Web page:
The Weekly Roundup – Feb 08, 2019

Asia / Climate Change

1/ One-third of Himalayan glaciers will melt by the end of the century due to climate change — threatening water sources for 1.9 billion people — even if current efforts to reduce climate change succeed (keeping the climate to 1.5 degrees warming). If global efforts to curb climate change fail, the impact could be far worse: a loss of two-thirds of the region’s glaciers by 2100 (with 2 degrees warming). The area, which includes the world’s tallest mountain peaks, has glaciers that feed into river systems including the Indus, Ganges, Yangtze, Irrawaddy and Mekong. The Hindu Kush Himalaya encompass hundreds of the world’s most iconic mountains, hold over 30,000 square miles of glacier ice—more than anywhere else in the world besides the poles—and sustain 240 million people in their peaks and valleys. Over 200 scientists collaborated on a report that forecasts a hot future for the high mountains of Asia. (ABC / National Geographic / The Guardian)

World / Climate Change

2/ Last year was the fourth warmest year on record and the outlook is for more sizzling heat approaching levels that most view as dangerous for humankind on the Earth, a United Nations report has shown. The new report said the world was on track to have average global temperatures rise to 3 degrees Celsius by 2100, as record levels of man-made greenhouse gas emissions, mainly from burning fossil fuels. 20 out of the past 22 years have been the hottest on record.  We do anticipate the next El Niño will bring record or near-record temperatures. Already, Australia was baked in its hottest January on record, followed by massive flooding. (ABC / Vox / The Guardian)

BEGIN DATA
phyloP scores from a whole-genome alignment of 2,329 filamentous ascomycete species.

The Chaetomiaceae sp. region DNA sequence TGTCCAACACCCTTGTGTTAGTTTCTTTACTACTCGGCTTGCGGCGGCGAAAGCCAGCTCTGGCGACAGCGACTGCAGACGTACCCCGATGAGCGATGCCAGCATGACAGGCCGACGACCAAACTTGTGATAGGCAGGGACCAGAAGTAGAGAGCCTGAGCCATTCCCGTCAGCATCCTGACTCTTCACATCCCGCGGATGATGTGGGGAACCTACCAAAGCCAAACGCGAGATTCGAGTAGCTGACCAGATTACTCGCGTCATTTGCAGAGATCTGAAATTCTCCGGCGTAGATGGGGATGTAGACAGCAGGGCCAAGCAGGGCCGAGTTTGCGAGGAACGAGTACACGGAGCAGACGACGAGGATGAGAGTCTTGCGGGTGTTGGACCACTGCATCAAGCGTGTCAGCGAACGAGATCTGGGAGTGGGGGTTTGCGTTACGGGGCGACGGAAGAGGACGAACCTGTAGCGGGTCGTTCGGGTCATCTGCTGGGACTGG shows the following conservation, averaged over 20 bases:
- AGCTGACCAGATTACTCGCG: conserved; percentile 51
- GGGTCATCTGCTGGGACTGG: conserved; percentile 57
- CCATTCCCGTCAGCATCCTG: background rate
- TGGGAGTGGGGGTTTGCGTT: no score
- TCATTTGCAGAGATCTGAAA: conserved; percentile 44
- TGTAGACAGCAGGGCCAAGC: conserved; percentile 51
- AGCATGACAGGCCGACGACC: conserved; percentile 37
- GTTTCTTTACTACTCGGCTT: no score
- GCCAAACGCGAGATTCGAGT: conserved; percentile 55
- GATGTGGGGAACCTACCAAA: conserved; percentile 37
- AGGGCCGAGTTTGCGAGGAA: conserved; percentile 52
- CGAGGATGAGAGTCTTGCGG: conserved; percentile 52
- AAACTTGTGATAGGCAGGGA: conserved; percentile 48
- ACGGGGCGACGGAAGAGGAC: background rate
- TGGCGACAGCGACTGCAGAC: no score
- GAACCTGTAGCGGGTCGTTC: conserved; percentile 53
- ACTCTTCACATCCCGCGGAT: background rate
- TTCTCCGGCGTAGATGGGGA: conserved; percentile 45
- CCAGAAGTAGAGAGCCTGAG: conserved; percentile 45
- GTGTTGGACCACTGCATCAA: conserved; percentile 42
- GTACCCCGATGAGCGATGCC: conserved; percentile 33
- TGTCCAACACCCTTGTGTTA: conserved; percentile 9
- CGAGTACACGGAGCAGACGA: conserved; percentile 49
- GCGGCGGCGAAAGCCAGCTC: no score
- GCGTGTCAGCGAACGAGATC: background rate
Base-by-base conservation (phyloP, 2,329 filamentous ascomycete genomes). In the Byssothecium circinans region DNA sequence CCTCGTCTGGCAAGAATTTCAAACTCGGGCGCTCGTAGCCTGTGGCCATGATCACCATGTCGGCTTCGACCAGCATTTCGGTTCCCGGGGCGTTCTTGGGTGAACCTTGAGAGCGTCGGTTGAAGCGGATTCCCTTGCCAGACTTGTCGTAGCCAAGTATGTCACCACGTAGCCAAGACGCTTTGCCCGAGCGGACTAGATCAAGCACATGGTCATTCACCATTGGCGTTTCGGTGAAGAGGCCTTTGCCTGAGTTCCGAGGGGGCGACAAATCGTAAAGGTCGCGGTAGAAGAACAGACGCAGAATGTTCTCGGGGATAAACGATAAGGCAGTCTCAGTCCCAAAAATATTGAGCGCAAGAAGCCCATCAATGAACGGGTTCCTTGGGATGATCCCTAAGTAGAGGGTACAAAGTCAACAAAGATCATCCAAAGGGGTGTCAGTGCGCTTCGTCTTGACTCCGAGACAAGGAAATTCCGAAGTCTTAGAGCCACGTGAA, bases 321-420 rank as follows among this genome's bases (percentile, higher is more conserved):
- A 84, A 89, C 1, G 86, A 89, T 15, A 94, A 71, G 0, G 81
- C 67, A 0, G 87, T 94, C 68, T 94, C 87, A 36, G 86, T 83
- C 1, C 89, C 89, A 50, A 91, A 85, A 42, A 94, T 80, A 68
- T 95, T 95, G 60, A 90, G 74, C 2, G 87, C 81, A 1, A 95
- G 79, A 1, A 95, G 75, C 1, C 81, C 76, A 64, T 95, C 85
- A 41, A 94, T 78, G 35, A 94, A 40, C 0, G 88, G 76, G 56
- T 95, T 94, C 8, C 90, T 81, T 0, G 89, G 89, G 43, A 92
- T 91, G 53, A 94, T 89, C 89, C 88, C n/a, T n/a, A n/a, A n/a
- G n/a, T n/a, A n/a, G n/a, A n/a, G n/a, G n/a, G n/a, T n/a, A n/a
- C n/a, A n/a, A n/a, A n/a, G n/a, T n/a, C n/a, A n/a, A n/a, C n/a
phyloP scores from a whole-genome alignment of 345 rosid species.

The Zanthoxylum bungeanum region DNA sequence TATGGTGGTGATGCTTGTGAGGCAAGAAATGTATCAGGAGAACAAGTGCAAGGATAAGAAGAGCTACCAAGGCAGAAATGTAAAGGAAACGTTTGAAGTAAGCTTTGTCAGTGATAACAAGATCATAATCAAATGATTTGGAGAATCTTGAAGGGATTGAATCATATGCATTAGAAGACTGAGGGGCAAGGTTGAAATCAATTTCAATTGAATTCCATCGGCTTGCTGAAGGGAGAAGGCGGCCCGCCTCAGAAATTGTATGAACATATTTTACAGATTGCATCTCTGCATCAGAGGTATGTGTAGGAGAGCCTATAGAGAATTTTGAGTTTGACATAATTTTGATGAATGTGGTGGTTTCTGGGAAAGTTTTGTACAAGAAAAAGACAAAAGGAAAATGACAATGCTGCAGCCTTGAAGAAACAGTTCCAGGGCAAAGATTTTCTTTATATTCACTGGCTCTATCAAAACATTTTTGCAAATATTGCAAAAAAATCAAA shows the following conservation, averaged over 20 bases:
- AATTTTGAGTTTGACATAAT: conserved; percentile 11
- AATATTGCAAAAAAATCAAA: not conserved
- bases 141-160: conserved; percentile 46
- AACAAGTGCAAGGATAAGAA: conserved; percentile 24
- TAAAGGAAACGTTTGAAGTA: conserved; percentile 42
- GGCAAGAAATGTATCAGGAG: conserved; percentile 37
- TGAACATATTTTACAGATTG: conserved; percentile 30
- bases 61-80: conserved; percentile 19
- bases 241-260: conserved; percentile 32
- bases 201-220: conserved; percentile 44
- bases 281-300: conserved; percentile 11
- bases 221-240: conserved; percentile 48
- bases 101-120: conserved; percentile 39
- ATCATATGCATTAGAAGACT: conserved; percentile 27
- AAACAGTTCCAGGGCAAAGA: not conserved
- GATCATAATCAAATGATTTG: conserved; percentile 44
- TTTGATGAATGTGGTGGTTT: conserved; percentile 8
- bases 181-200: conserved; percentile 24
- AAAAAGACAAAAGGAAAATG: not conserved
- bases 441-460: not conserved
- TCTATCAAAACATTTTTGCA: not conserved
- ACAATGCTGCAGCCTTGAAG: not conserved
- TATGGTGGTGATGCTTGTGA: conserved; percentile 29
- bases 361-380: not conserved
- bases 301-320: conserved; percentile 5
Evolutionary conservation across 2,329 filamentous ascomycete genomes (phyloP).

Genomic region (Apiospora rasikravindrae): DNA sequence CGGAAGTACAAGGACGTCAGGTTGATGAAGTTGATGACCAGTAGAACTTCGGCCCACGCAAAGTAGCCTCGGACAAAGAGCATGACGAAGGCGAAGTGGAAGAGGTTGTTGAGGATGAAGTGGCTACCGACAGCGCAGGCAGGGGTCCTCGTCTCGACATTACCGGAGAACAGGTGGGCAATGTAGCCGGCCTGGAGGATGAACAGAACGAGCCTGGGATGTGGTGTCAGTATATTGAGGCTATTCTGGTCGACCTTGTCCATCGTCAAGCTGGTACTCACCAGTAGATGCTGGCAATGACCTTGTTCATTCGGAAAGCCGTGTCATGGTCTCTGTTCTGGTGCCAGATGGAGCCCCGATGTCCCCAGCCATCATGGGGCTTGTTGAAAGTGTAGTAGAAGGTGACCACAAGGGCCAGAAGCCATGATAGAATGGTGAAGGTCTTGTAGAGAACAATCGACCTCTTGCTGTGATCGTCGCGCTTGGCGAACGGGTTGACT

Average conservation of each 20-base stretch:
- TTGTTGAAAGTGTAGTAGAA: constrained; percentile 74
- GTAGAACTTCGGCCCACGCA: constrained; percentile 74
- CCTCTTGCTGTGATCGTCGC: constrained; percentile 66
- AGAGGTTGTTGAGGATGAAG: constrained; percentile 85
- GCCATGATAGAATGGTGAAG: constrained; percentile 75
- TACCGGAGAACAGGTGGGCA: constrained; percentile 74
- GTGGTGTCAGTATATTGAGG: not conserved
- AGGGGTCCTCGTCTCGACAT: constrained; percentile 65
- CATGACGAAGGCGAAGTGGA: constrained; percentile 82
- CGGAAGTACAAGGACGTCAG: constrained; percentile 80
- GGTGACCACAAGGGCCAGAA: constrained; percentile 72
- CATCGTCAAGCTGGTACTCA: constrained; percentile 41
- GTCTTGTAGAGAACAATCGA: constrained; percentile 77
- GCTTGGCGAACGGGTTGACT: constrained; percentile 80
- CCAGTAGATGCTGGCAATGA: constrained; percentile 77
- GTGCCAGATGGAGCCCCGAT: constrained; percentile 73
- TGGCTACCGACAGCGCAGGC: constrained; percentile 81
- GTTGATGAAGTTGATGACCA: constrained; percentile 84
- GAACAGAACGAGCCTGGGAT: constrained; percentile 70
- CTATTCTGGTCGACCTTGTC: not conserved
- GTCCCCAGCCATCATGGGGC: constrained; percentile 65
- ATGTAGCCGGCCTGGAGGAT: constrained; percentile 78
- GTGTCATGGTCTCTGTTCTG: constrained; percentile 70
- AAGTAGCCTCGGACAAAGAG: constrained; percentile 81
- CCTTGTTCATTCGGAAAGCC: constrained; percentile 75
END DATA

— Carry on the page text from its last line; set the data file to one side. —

UK / Animals

3/ Seabirds on British island decline by 80% after overfishing and climate change cut off food source. A population crash in a massive seabird colony on Ascension Island has been attributed to a poor diet after their normal food sources dried up. Numbers of sooty terns living in the UK overseas territory have plummeted by over 80 per cent in recent decades, from several million to just a few hundred thousand. (Independent)

World / Climate Change

4/ In a study published last week in the journal Nature Climate Change, scientists for the first time quantified the effects of rising temperatures on ice cover across 1.4 million lakes in the Northern Hemisphere. They found that, from Wisconsin to Japan, thousands of lakes that used to freeze reliably every winter already see some years without ice, and that “an extensive loss of lake ice will occur within the next generation.” Without winter ice, lakes begin warming earlier in the year. Warmer surface water increases the risk of toxic algal bloomsand decreases oxygen levels in a lake, putting stress on fish and other organisms. Water temperature also affects which fish species can thrive. Humans rely on lake ice, too. Dependably frozen lakes support cultural and economic activities like ice fishing, skating and winter festivals. Ice roads across lakes and rivers also provide wintertime lifelines for many remote areas, including Native American communities in northern Canada. (NYT)

Australia / Animals